‘Boyhood’ may the film on everyone’s lips now we’re firmly into this year’s Awards Season, but director Richard Linklater admits there was a time when he felt he had to prepare his young leading actor Ellar Coltrane for the fact that nobody might ever see their film, after 12 years of hard work.
Richard tells HuffPostUK:
“I was preparing Ellar mentally, for not expecting many people to ever see it.
“I was preparing him, don’t think when this comes out… we’ll have an indie run, maybe play a few festivals, maybe come out on DVD.
“I was preparing him for that, because I honestly didn’t think there was a hook. Nothing much happens, a bunch of time comes by, but there’s no pitch, no one-line pitch.”
As it turns out, that fear has not been realised, with ‘Boyhood’ already collecting a clutch of awards for Richard, his leading lady Patricia Arquette, and the title now emerging as one of the favourites for this year’s Best Picture Oscar.
‘Boyhood’ tells the simple story, in real time, of one boy, Mason, growing up – at the centre of an evolving family, including parents Olivia and Mason Sr (Patricia Arquette and Ethan Hawke), who separate but continue to play important roles in his life, and his sister Samantha, played by Richard’s own daughter Lorelei.
It turns out Richard Linklater doesn’t feel too fondly of his own boyhood, and was actually counting the days until he become an adult.
“I remember as a kid thinking 12th grade was so far away,” he remembers. “I felt trapped, thinking, I’ve got 10 more years of this.
“I don’t know if prison sentence is the right word but I didn’t like school that much, and I remember thinking on the other side of that was freedom. I would be the person I wanted to be the other side of that.”
One thing Richard is keen to address is that making the film in real time, over a bunch of weeks every year, despite what a cunning novelty trick it now appears, was never a gimmick, but truly the only form he could find to tell the story he wanted to tell.
“I think a lot of people have a kid’s movie in them, but I wanted to do one about growing up,” is how he puts it.
“Once I started, the ideas were so dispersed over the years, that I’d given up, I thought you can’t do that in movie, they’re about one moment, or you jump in time, and suddenly it’s someone else playing them.
“You can’t age a kid a couple of years. So I needed this form to tell this story that I had never seen, which is actually very simple – time passing through these people’s lives.”
Richard’s film has been compared to the monumental documentary series ‘7Up’, where filmmaker Michael Apted catches up with his subjects every seven years and charts their unpredictable journeys through life.
“What’s so fascinating about 7 Up is how bloody self-conscious they’ve become in recent years,” he ponders. “It feels like a burden in their lives, but maybe it is.
“In my case, it’s another example of longitudinal study, a little bit of information over a great number of years, which is fascinating, but ultimately mine’s a fictional narrative.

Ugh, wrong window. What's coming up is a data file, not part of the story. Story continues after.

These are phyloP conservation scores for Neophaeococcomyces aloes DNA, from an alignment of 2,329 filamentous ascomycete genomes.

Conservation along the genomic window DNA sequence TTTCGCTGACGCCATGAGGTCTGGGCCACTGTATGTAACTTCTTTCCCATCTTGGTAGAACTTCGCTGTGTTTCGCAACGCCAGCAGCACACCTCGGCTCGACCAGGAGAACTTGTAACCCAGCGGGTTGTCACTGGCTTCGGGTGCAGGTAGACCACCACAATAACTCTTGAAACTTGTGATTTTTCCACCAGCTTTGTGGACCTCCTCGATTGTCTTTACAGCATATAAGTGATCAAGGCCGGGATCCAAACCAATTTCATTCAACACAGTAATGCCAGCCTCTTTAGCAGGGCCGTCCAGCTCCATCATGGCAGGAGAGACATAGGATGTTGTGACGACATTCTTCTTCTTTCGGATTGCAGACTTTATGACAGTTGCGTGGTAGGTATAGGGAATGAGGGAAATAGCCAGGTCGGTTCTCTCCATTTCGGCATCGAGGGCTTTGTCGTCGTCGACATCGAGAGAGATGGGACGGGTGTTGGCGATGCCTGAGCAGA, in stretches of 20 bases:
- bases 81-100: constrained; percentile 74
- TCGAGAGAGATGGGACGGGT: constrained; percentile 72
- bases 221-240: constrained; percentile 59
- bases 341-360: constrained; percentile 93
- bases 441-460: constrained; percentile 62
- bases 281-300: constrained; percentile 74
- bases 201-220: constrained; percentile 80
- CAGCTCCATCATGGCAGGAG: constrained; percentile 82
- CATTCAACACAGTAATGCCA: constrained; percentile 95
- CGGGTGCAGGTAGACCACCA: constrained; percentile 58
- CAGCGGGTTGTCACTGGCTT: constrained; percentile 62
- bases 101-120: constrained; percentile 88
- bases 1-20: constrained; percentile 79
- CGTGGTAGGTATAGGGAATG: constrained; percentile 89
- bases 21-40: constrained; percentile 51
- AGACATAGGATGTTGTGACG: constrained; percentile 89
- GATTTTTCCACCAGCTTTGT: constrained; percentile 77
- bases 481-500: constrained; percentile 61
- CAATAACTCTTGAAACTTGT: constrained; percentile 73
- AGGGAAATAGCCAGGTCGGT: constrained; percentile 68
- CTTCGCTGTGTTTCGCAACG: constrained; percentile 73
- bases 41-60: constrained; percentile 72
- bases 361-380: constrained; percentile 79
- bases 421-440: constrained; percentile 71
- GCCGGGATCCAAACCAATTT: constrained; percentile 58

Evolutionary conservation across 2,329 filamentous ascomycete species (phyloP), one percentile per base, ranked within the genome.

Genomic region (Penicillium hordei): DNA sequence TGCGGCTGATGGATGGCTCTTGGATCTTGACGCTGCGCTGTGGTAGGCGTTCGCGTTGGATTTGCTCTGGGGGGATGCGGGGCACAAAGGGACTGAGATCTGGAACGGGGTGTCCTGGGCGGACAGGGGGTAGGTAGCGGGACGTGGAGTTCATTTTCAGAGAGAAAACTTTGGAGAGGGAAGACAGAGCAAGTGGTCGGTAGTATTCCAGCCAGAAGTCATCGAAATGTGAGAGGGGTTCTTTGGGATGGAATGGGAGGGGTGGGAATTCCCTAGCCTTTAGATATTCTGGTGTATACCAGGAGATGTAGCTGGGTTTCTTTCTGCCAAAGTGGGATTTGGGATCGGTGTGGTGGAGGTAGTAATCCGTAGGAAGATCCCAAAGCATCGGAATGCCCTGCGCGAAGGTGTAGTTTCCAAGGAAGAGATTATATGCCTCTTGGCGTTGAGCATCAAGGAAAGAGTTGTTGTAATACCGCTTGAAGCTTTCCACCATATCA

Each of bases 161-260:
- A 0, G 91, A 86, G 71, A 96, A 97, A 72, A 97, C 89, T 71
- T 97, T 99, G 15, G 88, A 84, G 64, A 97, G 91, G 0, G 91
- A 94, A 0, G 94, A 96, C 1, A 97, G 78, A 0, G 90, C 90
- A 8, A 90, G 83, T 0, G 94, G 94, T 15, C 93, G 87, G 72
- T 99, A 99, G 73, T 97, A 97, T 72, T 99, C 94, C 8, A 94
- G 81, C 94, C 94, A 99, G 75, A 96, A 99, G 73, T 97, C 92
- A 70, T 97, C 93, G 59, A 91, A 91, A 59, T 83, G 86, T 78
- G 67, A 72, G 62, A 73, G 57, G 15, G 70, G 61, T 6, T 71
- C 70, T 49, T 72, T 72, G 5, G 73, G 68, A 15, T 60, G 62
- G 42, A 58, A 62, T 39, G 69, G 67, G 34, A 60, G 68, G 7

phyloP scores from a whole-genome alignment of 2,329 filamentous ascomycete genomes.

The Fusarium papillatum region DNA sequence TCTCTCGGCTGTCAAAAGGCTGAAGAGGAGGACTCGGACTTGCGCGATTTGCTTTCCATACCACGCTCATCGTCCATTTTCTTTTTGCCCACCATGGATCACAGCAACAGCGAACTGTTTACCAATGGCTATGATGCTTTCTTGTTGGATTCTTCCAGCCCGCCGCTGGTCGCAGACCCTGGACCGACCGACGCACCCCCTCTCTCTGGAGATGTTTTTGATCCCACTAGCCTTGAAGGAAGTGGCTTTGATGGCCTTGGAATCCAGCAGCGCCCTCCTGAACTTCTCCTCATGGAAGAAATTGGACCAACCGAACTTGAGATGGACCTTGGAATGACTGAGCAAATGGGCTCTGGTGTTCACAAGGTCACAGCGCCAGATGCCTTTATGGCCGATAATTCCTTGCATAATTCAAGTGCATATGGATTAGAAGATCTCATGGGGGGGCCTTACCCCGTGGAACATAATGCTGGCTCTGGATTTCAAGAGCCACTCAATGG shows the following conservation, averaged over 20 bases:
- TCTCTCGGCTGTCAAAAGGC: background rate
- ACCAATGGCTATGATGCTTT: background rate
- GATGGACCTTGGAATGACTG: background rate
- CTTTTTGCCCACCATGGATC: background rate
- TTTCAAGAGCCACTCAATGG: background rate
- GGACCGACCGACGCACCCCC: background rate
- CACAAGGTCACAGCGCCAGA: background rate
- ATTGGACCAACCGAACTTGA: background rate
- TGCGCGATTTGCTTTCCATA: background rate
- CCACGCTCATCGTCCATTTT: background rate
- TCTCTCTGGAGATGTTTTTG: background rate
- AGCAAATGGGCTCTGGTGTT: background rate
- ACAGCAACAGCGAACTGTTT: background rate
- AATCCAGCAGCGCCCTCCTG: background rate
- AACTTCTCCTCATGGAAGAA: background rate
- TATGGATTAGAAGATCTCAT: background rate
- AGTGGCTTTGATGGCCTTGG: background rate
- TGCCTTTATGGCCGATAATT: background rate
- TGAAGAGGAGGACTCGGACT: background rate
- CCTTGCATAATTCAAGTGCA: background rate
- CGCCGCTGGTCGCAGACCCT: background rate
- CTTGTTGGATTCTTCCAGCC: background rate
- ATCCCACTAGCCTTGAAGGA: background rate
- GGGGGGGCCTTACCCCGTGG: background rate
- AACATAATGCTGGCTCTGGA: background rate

It’s always wistful when you get into the notion of how little time we have in this world, in the big picture, not that much."
Behind his main characters changing so gradually but significantly in front of our eyes, each year in ‘Boyhood’ has its own distinct tableau of clothes, colours, music and, in 2009, the unprecedented election campaign of one Barack Obama. By focusing on him, did Richard think he was definitely going to win? He laughs.
“We were making a period piece but we were shooting in the present, so we had to ask, how will this scene play 11 years from now – what’s going to matter?
“Ok, there’s an election going on. There’s this guy Obama, even if he loses it’ll work because there’s this guy your dad is excited about.
“Even before you have politics yourself, I think you remember how other people felt, as a kid you just ate others, regurgitating what others are saying. Critical thinking emerges gradually and you see that in Mason’s character.”
Richard opens his arms wide.
“I had the outlines, I had the last shoot and the big stuff, but the little bits, the music, that was the thing I felt I was collaborating not only with my own cast, but with the world.”
Until that final day of shooting came, a predictably poignant occasion for everyone involved, according to the director…
“The last thing we filmed is the last shot of the movie, and it was so incredibly moving to know we were done. It was intense. Not just the cast, but the crew, people who had put in a lot of years working on this, come back every year, seen the kids growing up, and everybody else, too.
“We all went through our 12 years, and I guess the message of the film is that… to be aware of it, be aware of your time, not necessarily enjoy it all, but to be aware of it.”
Finally, he smiles. “But for all its ups and downs, this is an optimistic film, just because the people doing it thought it worthwhile to do for so long, that we would still be around in 12 years, and that it would still matter, that the world would still give a shit.”
'Boyhood' is available on Blu-Ray/DVD now. Watch the feature below...